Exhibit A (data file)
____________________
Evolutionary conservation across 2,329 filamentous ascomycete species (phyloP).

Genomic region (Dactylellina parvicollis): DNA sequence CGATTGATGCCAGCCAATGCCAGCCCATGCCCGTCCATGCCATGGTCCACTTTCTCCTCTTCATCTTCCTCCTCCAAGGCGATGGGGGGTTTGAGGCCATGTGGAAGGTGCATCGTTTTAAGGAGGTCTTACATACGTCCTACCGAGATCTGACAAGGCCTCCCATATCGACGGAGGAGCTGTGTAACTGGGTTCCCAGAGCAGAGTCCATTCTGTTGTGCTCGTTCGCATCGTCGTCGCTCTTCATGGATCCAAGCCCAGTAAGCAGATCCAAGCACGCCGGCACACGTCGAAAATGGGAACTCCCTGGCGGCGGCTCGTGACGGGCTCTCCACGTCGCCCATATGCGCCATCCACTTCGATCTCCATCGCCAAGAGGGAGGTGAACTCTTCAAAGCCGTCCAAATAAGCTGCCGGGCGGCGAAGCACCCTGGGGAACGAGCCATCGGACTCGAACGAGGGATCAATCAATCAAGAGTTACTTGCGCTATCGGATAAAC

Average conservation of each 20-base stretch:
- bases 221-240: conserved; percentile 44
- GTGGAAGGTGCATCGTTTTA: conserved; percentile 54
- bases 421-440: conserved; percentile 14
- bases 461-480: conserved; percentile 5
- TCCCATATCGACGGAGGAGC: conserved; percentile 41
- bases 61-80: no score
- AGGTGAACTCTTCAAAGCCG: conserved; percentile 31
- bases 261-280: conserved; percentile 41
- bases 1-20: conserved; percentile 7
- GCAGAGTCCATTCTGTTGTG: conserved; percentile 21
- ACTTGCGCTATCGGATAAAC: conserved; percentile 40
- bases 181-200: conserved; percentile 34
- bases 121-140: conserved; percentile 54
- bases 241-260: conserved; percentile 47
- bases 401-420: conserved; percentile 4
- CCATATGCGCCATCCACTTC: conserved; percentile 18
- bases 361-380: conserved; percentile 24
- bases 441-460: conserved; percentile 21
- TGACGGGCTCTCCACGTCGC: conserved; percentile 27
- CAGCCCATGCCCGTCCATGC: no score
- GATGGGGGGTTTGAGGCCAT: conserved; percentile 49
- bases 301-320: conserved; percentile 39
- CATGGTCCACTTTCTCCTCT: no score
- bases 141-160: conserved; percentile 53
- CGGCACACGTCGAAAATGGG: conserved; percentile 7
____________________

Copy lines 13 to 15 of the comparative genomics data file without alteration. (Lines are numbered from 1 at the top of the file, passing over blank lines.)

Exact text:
- GCAGAGTCCATTCTGTTGTG: conserved; percentile 21
- ACTTGCGCTATCGGATAAAC: conserved; percentile 40
- bases 181-200: conserved; percentile 34